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First Look: 2011 Chevrolet Silverado Heavy-Duty

The heavyweight pickup battle continues with GM’s significant frame, suspension, towing and torque upgrades.

by on Feb.10, 2010

King of the the heavy duty hill?

There’s barely a change on the outside, but Chevrolet is betting that significant upgrades underneath will allow it to take the heavy weight pickup belt for 2011 when the line goes on sale this summer. Maybe the new chrome bumper is a good omen.

The Silverado heavy-duty line now has 11 2500HD models, and eight single- and dual-rear-wheel 3500HD models – including a new 3500HD Crew Cab with a 6.5-foot cargo box.

All of them add greater capability, and what’s said to be improved ride and handling.  And Chevy is finally putting its durability claims to a real test with a new 5-year/100,000-mile powertrain warranty.

Depending on the model, other claims are also significant, and will likely be challenged by Ford and Dodge, the other heavy weight contenders.

Chevy’s list of accomplishments includes:

  • Segment-best fifth-wheel towing capacity of 20,000 pounds (9,072 kg)
  • Segment-best conventional towing capacity increases up to 23 percent, with a maximum of 16,000 pounds (7,272 kg)
  • Segment-best payload capability of 6,335 pounds (2,873 kg) on a complete vehicle
  • Segment-best Gross Combined Weight Rating increases to 27,500 pounds (12,500 kg)
  • Gross Vehicle Weight Ratings increases up to 17% 13,000 pounds (5,909 kg)
  • Front Axle Weight Rating increases by up to 25% to 6,000 pounds (2,721 kg)
  • Snow plow capability is now possible for all 4wd cab configurations

HD Aware!

Several unseen changes are key to the improvements – new fully-boxed frames, beefed up front and rear suspensions, and revised gas and diesel powertrains.  

A 680 mile highway range is projected.

First there’s an improved Duramax 6.6-liter diesel with an Allison 1000 six-speed transmission. Preliminary testing shows it  will produce more torque – as yet unspecified – with an 11% increase in fuel economy. Trucks equipped with it have the exhaust brake system, an improved brake system, hill start assist, and trailer sway control.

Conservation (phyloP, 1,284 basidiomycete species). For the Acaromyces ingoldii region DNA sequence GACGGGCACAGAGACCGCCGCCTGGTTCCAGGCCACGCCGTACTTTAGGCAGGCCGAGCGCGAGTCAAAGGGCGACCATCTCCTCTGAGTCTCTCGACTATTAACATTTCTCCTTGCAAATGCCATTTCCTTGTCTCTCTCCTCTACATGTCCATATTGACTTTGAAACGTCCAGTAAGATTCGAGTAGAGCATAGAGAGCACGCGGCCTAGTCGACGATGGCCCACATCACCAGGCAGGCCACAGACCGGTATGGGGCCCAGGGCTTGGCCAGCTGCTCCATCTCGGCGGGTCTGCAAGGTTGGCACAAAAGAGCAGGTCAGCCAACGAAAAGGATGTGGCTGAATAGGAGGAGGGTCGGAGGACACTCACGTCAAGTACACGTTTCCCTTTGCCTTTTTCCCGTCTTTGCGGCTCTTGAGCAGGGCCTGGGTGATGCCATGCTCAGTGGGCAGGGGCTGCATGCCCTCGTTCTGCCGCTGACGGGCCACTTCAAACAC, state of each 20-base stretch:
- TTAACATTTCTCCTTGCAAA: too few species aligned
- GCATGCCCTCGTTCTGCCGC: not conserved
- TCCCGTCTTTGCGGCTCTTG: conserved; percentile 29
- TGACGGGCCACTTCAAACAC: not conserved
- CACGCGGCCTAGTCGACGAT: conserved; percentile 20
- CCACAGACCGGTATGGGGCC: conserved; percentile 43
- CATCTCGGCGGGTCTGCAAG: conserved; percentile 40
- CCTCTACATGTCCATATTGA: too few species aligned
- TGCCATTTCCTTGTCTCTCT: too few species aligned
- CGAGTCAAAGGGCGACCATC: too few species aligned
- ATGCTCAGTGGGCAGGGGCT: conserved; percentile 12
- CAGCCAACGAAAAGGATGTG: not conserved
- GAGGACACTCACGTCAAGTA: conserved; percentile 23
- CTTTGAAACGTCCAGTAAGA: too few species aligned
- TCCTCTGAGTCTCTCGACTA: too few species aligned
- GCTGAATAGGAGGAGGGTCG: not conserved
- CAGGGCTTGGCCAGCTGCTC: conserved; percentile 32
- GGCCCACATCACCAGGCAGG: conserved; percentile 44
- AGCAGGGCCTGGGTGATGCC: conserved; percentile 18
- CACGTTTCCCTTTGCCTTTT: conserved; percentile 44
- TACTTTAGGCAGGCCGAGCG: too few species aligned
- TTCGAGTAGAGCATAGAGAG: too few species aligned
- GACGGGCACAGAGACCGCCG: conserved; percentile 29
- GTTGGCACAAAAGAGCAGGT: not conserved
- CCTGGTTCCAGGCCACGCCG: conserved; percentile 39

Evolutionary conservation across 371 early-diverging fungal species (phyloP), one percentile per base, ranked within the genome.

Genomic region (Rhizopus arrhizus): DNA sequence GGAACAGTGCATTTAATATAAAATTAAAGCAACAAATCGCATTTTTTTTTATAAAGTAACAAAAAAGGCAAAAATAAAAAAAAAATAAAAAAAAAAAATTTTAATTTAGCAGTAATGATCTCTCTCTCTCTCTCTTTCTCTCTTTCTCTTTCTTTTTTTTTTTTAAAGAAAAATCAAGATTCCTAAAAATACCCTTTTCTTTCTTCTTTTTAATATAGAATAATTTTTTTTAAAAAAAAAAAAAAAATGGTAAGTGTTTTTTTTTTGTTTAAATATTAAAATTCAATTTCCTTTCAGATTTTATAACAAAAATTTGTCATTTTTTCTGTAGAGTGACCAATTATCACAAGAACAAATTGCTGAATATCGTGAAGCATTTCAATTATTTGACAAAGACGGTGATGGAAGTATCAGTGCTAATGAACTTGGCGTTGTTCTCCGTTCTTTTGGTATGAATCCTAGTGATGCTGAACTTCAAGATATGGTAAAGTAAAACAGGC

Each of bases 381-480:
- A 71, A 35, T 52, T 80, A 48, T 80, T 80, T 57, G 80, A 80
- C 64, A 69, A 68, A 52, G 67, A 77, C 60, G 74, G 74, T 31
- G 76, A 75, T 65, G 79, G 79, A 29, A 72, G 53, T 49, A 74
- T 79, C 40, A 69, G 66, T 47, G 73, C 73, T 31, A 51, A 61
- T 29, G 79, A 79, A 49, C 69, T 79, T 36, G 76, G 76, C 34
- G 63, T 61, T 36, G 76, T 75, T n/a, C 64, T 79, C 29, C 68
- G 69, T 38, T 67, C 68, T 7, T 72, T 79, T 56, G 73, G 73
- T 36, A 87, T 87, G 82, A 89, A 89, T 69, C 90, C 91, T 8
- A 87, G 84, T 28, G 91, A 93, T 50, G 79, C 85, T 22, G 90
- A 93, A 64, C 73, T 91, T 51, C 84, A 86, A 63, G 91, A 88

The longstanding “big gas” engine, the Vortec 6.0-liter returns with more low-end torque and strengthened Hydra-Matic 6L90 six-speed.

As it stands now,  Chevy Duramax has a towing advantage of 1200 pounds more than comparable Ford trucks, and 2500 pounds above Dodge Ram. Payload numbers are also strong; plus 600 pounds compared to Ford, and 1200-pounds above Dodge.

A Silverado 3500HD crew cab/long box can tow up to 20,000 pounds (9,091 kg) with a fifth-wheel hitch. The 2010 Ram 3500 has a maximum rating of 17,600 pounds (8,000 kg) and the 2010 Ford F-350 is rated at a maximum of 18,800 pounds (8,545 kg).

Ford has also claimed segment-leading trailer towing and payload during its recent announcement of the 2011 Super Duty models. However, no towing ratings were issued.

Towing and payload are said to be best in class.

The maximum payload of the Chevy 3500HD is 6,335 pounds (2,873 kg) – that’s nearly 11% greater than the 2010 Ford F-350’s 5,730-pound (2,604 kg) rating and about 24% more than the 2010 Ram 3500’s 5,130-pound (2,331 kg) ratings.

“We sought the input of our customers during the development of the 2011 Silverado HD to deliver a truck that meets or exceeds their every need,” said Jim Campbell, Chevrolet general manager. “It offers greater strength and capability – including class-leading fuel economy, trailer towing and payload ratings – and has more power, accelerates quicker and has lower emissions. That sounds like the very definition of no compromises.”

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3 Responses to “First Look: 2011 Chevrolet Silverado Heavy-Duty”

  1. Bryan Morris says:

    Wow! This is great! Many of my neighbors will want to trade in their F-350s to buy this supertruck. After all, they need all that extra heavy dutiness for their daily trips to the grocery store and Blockbuster. And yes, that is what they use them for mostly.

    • Ken Zino says:

      Bryan: I laughed at your quip, but there remains a real market for people who actually use trucks as trucks.

  2. Bryan Morris says:

    Agreed, my dad used his 1973 GMC 3500 Sierra crew cab as a work truck. But we also used it as the family car (to say it was unwieldy in city driving is an understatement – I once backed it over a Fiat X1/9 that I couldn’t see behind me). But come on, most people who buy these behemoths today don’t pull large campers or horse trailers very often. And hauling a load of concrete blocks would mess up the bed. They use them essentially as a fashion/lifestyle statement that resonates with a certain demographic.